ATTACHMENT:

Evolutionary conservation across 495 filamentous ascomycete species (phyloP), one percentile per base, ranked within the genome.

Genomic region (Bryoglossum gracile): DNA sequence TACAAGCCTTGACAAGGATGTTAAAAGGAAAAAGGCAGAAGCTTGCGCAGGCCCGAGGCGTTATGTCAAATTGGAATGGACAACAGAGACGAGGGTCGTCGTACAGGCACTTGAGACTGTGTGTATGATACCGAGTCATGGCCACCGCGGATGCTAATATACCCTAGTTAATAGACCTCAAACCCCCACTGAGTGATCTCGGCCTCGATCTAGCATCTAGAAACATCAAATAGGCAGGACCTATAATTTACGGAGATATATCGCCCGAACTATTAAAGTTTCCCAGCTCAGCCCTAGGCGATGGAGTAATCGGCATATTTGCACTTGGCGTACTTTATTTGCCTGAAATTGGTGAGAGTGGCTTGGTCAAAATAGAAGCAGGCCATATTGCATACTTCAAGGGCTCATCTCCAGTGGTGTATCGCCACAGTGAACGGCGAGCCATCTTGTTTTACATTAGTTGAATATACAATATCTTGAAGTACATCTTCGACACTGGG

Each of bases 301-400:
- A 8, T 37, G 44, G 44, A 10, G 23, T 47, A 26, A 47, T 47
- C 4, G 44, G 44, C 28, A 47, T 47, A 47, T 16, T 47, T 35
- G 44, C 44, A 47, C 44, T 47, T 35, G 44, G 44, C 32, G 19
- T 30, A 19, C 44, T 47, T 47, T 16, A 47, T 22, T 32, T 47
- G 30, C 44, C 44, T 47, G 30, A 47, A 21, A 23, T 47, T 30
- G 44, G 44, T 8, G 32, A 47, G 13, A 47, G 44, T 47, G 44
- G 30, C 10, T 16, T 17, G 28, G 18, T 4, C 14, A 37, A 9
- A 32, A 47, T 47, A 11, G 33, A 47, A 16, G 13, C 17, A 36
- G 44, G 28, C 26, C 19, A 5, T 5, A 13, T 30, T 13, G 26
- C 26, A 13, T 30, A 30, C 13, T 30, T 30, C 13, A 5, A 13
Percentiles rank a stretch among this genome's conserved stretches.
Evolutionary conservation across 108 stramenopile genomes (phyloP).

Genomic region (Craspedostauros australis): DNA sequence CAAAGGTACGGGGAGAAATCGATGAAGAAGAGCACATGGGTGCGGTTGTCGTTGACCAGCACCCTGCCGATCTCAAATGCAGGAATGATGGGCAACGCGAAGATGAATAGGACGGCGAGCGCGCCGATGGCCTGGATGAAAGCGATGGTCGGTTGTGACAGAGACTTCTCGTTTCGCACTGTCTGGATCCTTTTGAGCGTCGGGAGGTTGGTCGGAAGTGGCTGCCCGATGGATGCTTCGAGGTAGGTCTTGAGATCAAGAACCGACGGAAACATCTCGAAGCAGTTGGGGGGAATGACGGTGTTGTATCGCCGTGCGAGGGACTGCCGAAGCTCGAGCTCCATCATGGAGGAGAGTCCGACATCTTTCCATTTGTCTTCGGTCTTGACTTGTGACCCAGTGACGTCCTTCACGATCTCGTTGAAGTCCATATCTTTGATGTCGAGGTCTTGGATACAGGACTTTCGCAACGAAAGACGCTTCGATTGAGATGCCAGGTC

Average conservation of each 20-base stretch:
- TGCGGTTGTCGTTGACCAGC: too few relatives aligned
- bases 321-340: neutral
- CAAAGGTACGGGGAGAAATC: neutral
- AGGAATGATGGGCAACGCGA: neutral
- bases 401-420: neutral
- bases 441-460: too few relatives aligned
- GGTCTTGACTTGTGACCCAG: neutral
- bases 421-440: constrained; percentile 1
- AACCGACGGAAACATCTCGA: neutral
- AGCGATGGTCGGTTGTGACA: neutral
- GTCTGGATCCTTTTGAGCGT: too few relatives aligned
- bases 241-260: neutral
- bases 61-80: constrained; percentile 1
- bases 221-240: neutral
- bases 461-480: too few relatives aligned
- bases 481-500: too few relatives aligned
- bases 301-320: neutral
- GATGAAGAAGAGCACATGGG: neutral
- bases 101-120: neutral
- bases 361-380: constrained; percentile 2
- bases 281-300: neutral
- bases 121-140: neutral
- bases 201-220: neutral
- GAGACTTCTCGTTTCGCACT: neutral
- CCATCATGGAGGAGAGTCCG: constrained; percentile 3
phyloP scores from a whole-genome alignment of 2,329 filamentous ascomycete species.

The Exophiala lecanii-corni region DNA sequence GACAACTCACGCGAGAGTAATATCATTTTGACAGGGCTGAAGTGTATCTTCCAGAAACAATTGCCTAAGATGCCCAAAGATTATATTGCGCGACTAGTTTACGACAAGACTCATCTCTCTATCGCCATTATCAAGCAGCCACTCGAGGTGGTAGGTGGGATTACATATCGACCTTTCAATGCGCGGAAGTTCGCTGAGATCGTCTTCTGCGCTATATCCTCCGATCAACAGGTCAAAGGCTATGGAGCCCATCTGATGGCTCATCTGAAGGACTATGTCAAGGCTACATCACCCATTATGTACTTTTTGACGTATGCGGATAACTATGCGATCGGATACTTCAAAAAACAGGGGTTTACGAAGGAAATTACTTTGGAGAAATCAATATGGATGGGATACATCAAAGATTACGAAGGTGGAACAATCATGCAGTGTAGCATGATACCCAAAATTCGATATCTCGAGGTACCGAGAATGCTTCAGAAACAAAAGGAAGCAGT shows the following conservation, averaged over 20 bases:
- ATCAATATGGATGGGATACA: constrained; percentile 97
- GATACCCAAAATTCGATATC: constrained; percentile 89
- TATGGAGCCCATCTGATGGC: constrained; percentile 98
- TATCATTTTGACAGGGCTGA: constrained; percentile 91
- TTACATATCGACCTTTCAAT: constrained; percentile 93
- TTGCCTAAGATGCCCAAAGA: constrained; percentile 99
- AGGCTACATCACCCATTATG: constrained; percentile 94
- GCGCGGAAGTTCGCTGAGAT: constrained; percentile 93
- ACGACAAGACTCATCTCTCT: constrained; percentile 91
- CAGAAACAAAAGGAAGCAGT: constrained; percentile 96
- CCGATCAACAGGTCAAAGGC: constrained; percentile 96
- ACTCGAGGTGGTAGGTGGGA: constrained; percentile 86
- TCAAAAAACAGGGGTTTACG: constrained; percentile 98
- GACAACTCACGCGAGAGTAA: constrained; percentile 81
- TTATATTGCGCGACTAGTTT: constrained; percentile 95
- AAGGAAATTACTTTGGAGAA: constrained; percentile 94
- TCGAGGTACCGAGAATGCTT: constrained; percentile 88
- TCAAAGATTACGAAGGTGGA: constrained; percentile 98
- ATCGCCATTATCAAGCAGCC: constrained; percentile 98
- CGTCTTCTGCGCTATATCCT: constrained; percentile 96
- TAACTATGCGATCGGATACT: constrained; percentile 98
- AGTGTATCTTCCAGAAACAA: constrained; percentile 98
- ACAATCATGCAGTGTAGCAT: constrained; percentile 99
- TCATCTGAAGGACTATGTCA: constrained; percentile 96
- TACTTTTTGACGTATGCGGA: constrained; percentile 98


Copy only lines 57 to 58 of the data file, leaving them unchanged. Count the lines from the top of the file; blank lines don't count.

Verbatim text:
- TCAAAAAACAGGGGTTTACG: constrained; percentile 98
- GACAACTCACGCGAGAGTAA: constrained; percentile 81